This tutorial explains how to enable core dump in Linux.
After reading this tutorial you will be able to check if core dump is enabled, how to enable or disable it, how to view, and more.
Core dump files are used to diagnose and debug software crashes.
A core dump is a non-structured registry of the memory content containing information on the execution of software abnormally terminated, including the reason for the crash.
In other words, this is a snapshot of the program state with the execution and termination process recorded. You can think about core dump as an airplane black box or a logs file.
Core dump management may vary from a Linux distribution to other, this tutorial is optimized both for Debian based Linux distributions like Ubuntu, and RedHat Linux distributions like CentOS.
All instructions included in this article contain screenshots, making it easy for every Linux user to understand and follow them.
Enabling Core Dump in Linux
The first step is to check if core dump is enabled. For this purpose, use the following command. If the core file size is 0, as in the example below, then core dump is disabled.
To enable core dump in Linux, with unlimited size, use the following command. Then, execute the previous command you will see the 0 is replaced with unlimited.
To enable core dump permanently, you need to edit the file /etc/security/limits.conf. Open it with privileges using any text editor.
Then, add the following line and close saving changes:
Now, let’s try to execute an application programmed to crash intentionally.
As you can see in the screenshot below, the core dump was generated.
According to the default configuration on Debian based Linux distributions, the core dump should be created in the current directory. You can check this by executing the following command:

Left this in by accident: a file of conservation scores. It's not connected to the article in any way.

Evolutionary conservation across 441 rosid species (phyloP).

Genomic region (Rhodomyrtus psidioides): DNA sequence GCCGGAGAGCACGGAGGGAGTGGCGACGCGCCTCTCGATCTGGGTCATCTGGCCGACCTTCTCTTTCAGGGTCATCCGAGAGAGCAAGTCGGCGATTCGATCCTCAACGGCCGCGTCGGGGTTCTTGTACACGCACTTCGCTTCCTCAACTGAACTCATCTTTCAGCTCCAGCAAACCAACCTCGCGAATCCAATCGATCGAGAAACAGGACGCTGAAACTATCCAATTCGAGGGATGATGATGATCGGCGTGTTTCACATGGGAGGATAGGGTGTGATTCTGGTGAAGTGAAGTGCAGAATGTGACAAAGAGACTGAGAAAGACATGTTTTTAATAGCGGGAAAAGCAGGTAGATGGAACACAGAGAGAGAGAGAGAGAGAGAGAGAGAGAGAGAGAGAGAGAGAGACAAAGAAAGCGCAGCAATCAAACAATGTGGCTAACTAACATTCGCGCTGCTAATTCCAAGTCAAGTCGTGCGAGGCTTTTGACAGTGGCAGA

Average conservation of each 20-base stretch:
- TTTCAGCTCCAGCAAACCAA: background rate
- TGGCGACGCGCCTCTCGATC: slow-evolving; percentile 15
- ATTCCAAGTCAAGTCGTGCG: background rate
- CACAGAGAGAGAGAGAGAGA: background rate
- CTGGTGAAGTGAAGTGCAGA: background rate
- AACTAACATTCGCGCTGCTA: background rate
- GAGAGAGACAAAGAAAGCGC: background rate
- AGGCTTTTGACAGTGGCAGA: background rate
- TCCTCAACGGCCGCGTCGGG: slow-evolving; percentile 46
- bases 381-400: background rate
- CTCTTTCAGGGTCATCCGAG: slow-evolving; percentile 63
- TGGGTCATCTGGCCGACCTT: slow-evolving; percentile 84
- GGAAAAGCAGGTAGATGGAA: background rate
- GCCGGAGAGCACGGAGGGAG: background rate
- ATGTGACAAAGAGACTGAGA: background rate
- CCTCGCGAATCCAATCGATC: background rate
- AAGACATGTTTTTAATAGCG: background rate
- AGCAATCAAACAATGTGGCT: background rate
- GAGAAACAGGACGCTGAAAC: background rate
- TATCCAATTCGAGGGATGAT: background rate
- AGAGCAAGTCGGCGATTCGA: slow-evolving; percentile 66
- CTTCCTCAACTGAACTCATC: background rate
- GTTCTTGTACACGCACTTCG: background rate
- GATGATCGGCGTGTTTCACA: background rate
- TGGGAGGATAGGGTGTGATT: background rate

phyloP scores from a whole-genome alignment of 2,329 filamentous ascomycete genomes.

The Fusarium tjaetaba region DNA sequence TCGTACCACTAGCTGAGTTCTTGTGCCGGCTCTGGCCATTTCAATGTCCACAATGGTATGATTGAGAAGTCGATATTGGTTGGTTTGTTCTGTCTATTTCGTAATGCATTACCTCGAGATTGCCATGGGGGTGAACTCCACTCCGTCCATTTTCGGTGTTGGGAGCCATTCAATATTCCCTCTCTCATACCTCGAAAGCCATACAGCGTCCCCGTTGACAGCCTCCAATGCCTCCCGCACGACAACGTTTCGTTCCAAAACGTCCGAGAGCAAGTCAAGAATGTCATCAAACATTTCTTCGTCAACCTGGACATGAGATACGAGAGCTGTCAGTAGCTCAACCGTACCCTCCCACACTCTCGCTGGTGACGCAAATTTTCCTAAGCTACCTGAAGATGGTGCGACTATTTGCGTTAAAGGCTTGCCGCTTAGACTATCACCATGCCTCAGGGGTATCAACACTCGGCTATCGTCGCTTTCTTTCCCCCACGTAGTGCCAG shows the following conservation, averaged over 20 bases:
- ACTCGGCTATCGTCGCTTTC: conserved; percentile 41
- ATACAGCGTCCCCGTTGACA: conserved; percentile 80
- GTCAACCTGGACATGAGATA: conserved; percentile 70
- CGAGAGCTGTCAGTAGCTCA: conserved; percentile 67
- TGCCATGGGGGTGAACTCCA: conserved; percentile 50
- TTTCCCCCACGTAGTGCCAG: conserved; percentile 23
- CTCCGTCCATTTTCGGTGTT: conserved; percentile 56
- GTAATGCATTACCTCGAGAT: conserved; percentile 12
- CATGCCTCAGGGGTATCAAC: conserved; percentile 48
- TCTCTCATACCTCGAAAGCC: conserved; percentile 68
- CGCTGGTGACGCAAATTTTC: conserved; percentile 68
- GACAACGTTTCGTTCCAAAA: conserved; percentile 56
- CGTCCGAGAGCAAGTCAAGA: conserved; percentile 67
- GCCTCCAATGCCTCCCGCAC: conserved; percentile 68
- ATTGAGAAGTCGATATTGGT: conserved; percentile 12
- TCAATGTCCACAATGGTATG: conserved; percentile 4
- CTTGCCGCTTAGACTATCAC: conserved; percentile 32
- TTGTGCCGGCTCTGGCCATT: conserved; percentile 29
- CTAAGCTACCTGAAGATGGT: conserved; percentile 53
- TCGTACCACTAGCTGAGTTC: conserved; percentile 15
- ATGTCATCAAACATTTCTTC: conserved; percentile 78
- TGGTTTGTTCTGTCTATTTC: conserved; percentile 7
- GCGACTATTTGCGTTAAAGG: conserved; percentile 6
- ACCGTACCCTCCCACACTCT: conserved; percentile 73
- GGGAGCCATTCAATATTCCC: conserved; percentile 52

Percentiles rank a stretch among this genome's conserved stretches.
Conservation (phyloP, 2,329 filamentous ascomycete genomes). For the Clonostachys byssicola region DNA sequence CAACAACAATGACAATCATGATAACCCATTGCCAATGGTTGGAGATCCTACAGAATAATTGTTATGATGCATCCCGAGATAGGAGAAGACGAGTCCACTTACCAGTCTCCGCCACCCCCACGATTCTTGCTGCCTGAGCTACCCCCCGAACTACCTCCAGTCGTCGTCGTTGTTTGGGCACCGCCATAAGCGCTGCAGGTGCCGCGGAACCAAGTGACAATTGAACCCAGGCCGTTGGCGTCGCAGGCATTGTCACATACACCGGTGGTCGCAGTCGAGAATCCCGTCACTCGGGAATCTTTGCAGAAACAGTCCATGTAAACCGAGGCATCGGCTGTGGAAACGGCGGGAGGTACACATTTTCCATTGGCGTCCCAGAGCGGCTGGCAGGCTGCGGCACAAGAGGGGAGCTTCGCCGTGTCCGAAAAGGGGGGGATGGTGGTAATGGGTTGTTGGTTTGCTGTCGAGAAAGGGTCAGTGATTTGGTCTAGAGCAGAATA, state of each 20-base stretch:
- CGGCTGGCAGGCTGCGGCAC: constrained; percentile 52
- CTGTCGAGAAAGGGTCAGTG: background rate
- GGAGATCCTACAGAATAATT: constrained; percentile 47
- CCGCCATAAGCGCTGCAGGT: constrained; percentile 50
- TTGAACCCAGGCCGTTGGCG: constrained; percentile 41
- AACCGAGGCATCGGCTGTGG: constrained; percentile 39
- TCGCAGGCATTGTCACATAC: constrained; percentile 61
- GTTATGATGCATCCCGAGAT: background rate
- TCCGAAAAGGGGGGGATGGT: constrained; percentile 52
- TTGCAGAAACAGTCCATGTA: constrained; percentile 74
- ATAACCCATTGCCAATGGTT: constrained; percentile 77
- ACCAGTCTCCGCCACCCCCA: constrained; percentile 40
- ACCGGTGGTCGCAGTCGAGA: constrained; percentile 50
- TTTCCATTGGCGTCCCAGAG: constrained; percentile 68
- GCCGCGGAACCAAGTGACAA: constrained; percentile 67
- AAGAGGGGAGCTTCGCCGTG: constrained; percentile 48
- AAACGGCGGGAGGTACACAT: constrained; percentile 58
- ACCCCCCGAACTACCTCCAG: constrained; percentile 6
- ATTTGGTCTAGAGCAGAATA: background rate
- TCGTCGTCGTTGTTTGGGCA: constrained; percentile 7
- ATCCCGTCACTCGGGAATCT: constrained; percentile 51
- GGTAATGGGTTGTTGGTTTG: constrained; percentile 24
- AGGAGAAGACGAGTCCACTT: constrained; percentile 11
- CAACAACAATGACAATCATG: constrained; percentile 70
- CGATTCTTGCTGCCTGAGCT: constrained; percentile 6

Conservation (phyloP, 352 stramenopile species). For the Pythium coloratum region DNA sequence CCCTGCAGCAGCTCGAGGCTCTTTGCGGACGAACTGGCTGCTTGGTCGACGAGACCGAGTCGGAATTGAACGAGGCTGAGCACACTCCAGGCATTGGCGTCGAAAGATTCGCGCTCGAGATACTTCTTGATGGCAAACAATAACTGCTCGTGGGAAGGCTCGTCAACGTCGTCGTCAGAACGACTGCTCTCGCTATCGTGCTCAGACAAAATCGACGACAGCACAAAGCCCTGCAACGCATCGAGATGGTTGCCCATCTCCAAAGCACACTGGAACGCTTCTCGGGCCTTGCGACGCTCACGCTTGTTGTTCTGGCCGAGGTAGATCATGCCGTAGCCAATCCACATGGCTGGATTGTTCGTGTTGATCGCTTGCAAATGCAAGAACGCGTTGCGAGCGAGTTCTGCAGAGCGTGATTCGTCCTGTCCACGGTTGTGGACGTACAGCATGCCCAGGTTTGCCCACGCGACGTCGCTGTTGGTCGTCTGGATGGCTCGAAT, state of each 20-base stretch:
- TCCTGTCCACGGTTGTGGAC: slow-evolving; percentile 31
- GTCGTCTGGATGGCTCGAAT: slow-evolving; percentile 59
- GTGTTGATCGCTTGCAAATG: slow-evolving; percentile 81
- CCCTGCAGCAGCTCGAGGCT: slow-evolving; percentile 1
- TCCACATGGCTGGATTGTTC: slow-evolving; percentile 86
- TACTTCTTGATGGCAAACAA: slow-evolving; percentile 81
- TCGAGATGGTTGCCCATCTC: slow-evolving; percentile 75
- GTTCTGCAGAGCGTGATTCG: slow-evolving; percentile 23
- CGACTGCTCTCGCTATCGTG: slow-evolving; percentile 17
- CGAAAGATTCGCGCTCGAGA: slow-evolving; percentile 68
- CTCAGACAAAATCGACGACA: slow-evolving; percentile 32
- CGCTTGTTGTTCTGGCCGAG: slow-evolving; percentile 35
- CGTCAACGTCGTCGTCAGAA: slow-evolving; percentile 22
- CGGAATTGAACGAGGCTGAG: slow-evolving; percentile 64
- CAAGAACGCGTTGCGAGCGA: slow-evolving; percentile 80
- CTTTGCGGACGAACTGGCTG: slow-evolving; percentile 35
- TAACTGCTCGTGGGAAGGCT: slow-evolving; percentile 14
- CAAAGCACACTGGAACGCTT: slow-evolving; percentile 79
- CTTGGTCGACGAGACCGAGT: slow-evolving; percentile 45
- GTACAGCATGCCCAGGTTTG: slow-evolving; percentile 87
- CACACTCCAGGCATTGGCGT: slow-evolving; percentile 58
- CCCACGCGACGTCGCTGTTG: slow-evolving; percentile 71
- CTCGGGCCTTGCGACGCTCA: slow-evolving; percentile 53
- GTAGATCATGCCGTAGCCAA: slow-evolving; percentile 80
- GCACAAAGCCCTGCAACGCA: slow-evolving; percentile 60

As you can see in the previous figure, the core dump was properly generated.
To view it, you need to install the GNU Debugger. You can install it using apt as shown in the image below.
Note that RedHat based systems users must use Automatic Bug Reporting Tool (ABRT) instead of GDB.
To view the core dump files, use the following syntax:
In my case I run:
You will be asked to press “c” to continue. Press it and you will see the report.
By default, core dump files are called core.
You can change the name and destination patterns to identify core dumps easily.
The command is the following:
-%u will include the User ID in the core dump name. The -%g will include the Group ID and %p the PID.
As you can see, after executing the crashing app again, a new core dump is generated including UID, GID and PID.
There are additional values you can use to define core dump patterns. You can find them in the list below.
|%<NUL>||‘%’ is dropped|
|%%||output one ‘%’|
|%P||Includes Global PID|
|%i||Shows Thread ID|
|%I||Global Thread ID|
|%t||UNIX time of dump|
|%E||Executable file path|
You also can define a core dumps directory to store them.
The syntax is the following:
“/cored” is the directory where core dumps will be stored. This names will include both PID and Global PID.
As you can see, after running the crashing app, the core dump was stored in the /cored directory including both PID and GPID.
How to Disable Core Dumps in Linux
Disabling core dump is so simple as enabling them.
Just set the limit to 0 by running the following command:
To permanently disable core dump, edit the /etc/security/limits.conf file using any text editor as shown in the figure below.
Add the following 2 lines, then exit saving changes.
* hard core 0
Finally, check if core dump was successfully disabled by executing the following:
As you can see the core file size limit is 0, core dump is disabled.
Core dumps can be very helpful for debugging procedures and identifying failures. Becoming familiar to them is recommended to improve problems response. They also can be useful to capture data freed by dynamic memory, fetching information on no longer running programs. They also can be helpful for programmers to find errors. A core dump can save the state of a process at a defined state to return to it later. It can also be dumped onto a remote host over a network (which is a security risk).